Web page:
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Grossly Negligent: NYPD Sued for Shooting Innocent Bystanders

iprazhm Wrote: Jan 22, 2013 1:33 PM
Hmmm, suspect shot one person. Officers collectively fired 17 times hitting suspect 10 times in the chest, arms and legs, while wounding 9 innocent bystanders. Both officers joined the NYPD 15 years ago, so they weren't rookies. What is wrong with this picture? Perhaps NYPD would benefit, as would the public, by requiring routine training to teach officers to shoot deadly assailants in the head. Just a sugestion.
JollyRogerK9 Wrote: Jan 22, 2013 2:00 PM
In the law enforcement community, we'd refer to the 15-year "veterans" mentioned above as RODS - Retired-On-Duty. It's obvious that they had 15 segments of one-year experience..... you NEVER shoot into a crowded area!

Bigdogoffthechain11 Wrote: Jan 22, 2013 2:11 PM
they arrived on scene and a guy was displaying a weapon.
JollyRogerK9 Wrote: Jan 22, 2013 2:15 PM
Where's prudence & good judgement? The fact that 9 people were injured is proof-positive that these the officers failed to exercise caution.
iprazhm Wrote: Jan 22, 2013 2:20 PM
They came up to the assailant from behind. He had to swing around towards them.
They clearly had the advantage.
Bigdogoffthechain11 Wrote: Jan 22, 2013 2:40 PM
you can't shoot a potential threat in the back-if you're a police officer.
iprazhm Wrote: Jan 22, 2013 2:57 PM
Evidently you can't shoot him in the head either...
Bigdogoffthechain11 Wrote: Jan 22, 2013 3:37 PM
not if he's moving around. Unless you're Inspector Callahan.
Bigdogoffthechain11 Wrote: Jan 22, 2013 1:55 PM
The huffpo is not a credible source of information. Trying to take aimed shots at the head in a firefight is a recipe for failure. Best training is to fire at center mass, in groups.

Best leave these things to professionals.
iprazhm Wrote: Jan 22, 2013 2:19 PM
This incident shows clearly how effective aiming center mass was. First off, you have to hit center mass, not arms and legs.
YassirSanchez Wrote: Jan 22, 2013 2:25 PM
Define "professional"?

I have four children between 24 - 14. Two boys and two girls. ALL of them can shoot very nice tight patterns with any decent weapon you put in their hands at ranges from 25' to 300 yds depending on the weapon being used.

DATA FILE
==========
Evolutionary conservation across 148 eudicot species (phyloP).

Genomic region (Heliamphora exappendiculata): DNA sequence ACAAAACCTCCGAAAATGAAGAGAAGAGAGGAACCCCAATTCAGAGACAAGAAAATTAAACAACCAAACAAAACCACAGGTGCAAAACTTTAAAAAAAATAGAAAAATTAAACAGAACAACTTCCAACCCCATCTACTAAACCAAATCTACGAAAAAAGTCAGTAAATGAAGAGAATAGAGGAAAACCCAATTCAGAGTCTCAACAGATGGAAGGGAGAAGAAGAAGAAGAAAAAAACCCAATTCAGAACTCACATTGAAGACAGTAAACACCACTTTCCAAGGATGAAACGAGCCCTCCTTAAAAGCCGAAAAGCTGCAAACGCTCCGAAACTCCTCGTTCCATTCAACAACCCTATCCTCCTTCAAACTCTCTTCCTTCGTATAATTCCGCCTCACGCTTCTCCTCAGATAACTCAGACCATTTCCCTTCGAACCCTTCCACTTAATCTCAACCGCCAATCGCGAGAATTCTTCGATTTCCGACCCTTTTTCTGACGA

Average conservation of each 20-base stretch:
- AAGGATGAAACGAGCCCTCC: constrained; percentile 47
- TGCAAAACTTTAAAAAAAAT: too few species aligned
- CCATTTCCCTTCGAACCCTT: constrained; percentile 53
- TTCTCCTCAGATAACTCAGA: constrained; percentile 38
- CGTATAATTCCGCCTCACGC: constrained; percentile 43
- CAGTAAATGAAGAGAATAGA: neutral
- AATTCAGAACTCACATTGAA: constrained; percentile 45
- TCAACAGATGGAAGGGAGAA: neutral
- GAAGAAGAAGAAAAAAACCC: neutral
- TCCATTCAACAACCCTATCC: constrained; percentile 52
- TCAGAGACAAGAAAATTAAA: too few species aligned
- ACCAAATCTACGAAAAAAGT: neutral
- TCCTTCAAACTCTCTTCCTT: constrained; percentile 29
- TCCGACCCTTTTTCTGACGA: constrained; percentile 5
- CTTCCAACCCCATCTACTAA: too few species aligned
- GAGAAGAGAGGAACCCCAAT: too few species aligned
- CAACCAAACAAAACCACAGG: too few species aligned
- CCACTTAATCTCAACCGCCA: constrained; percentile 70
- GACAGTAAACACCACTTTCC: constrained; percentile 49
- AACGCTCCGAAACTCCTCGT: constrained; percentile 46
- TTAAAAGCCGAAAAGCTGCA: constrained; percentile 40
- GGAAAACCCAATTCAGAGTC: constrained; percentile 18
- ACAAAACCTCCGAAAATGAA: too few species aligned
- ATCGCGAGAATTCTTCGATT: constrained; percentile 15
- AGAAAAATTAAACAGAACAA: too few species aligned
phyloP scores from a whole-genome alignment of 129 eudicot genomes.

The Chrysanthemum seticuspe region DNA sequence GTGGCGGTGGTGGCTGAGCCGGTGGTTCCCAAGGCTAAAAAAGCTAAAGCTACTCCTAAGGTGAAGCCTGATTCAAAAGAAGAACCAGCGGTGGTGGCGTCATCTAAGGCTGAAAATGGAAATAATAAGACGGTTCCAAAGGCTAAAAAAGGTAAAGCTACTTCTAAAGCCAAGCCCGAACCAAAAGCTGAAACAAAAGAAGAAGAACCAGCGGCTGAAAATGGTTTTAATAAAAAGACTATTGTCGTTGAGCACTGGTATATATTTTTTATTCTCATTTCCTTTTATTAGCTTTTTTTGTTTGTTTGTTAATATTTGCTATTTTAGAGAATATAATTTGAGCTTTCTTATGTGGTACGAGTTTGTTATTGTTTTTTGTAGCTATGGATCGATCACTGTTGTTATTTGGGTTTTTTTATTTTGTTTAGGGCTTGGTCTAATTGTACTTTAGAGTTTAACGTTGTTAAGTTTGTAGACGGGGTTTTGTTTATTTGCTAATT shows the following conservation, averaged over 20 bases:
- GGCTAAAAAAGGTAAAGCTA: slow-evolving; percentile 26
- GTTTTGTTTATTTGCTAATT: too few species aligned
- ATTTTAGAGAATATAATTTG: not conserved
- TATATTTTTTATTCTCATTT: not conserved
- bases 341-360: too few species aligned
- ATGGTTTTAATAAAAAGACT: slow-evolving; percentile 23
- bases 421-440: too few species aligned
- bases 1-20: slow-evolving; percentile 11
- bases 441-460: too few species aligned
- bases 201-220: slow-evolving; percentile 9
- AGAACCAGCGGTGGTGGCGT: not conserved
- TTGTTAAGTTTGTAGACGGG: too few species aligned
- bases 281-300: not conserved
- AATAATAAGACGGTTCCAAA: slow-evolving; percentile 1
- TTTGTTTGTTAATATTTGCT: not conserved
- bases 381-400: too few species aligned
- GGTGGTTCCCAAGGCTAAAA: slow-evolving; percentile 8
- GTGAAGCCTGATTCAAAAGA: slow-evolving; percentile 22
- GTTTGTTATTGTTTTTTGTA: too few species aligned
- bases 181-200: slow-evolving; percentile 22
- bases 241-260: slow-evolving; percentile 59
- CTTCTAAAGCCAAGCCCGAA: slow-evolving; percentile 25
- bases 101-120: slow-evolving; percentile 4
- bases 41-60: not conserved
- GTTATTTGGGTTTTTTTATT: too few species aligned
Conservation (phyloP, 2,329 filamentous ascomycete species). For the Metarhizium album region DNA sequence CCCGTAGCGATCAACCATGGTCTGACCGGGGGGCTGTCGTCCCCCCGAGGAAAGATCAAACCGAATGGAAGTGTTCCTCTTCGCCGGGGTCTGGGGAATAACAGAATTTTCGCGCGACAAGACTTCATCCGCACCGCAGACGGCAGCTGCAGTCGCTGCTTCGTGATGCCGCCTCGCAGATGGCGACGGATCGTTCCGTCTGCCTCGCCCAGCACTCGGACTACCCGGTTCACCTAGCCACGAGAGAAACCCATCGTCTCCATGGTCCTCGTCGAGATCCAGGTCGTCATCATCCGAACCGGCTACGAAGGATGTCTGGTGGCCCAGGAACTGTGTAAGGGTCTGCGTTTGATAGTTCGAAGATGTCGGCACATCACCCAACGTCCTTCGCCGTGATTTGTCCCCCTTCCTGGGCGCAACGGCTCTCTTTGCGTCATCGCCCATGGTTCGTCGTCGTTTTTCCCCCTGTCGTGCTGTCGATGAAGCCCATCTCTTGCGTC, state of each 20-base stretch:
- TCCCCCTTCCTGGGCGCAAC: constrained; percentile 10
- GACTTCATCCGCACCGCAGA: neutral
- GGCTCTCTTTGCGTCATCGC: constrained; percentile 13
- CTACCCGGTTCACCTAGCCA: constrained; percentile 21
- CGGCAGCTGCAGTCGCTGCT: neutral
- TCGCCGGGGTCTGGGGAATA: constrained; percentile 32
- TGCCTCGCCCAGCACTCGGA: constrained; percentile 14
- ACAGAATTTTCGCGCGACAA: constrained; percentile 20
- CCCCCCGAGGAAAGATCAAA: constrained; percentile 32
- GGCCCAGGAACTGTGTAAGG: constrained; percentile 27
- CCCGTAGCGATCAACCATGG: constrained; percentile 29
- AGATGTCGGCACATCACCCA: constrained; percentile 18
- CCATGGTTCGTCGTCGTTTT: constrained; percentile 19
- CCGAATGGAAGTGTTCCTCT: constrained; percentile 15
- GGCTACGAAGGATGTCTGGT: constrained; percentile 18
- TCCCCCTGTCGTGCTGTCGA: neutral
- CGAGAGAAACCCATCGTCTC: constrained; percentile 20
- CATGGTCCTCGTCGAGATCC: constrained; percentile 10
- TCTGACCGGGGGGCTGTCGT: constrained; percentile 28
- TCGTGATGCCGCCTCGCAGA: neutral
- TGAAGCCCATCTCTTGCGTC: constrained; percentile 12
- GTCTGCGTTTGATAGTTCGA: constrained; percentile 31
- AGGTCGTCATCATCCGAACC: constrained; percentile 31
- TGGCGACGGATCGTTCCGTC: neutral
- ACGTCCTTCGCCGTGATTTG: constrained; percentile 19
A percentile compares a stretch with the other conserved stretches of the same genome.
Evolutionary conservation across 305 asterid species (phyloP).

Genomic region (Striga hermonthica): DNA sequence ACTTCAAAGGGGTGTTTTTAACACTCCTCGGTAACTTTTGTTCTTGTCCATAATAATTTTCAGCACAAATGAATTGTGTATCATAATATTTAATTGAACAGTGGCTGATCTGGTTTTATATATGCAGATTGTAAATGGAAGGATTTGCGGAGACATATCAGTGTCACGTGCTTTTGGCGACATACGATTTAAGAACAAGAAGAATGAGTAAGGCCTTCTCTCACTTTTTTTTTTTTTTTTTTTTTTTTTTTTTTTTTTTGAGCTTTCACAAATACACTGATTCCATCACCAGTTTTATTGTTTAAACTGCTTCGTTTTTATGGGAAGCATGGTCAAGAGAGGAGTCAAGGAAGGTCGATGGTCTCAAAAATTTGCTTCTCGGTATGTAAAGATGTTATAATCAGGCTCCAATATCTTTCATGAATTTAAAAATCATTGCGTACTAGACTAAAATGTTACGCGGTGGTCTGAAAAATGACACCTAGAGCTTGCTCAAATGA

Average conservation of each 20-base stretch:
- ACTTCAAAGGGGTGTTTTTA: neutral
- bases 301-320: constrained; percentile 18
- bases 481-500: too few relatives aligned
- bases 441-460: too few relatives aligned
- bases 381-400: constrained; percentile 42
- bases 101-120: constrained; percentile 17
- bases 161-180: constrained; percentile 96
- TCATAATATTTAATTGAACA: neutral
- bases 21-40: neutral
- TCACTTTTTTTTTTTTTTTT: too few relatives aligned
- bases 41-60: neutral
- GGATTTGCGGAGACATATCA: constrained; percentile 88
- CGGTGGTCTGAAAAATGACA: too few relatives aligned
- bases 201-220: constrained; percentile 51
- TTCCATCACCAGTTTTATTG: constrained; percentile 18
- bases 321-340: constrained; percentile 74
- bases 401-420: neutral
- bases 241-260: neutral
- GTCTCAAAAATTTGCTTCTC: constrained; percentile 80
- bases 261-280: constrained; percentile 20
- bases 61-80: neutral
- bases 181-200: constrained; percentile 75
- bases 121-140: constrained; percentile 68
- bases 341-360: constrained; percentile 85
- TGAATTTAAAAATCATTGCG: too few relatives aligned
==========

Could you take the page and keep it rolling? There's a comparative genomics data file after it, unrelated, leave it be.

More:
And yes they were all taught to shoot for "center mass" in ALL of their shooting. And they have never received ANY sort of "professional training just the same that I got. Being taught to shoot from rednecks who were taught to shoot by rednecks who could shoot.

Not to brag, but I have taken 52 deer in my 53 years from ten feet to 250 yds NONE of them required a second shot..

It is really not that hard to shoot well.
Bigdogoffthechain11 Wrote: Jan 22, 2013 2:39 PM
Deer do not return fire.

Thanks for playing.
Bigdogoffthechain11 Wrote: Jan 22, 2013 2:46 PM
targets move when you're shooting at them.
YassirSanchez Wrote: Jan 22, 2013 2:52 PM
And the assumption that one cannot fire accuately while under fire until one has BEEN under fire has been a really lousy debating point since forever.

iprazhm Wrote: Jan 22, 2013 2:56 PM
Neither did the assailant. The officers came up behind him and he swung around pointing his weapon in their direction. As far as i can tell he didn't fire a shot at officers.
Bigdogoffthechain11 Wrote: Jan 22, 2013 3:37 PM
he didn't get the chance perhaps. That doesn't mean the responders weren't looking down teh muzzle of that .45. Pretty big hole, ain't it?
CVN65 Wrote: Jan 22, 2013 3:43 PM
Head shot is low-percentage shot. There is a very valid reason we are taught to hit them in the chest.

As the gun control debate rages on with New York City Mayor Michael Bloomberg leading the way, a woman in North Carolina is suing the New York City Police Department after they shot her and nine other people two months ago while trying to take out a single person near the Empire State Building.

A North Carolina college student hit by police gunfire during a shooting outside the Empire State Building argued in a lawsuit Tuesday that the police department and the officers involved need better training to deal with such confrontations in the future.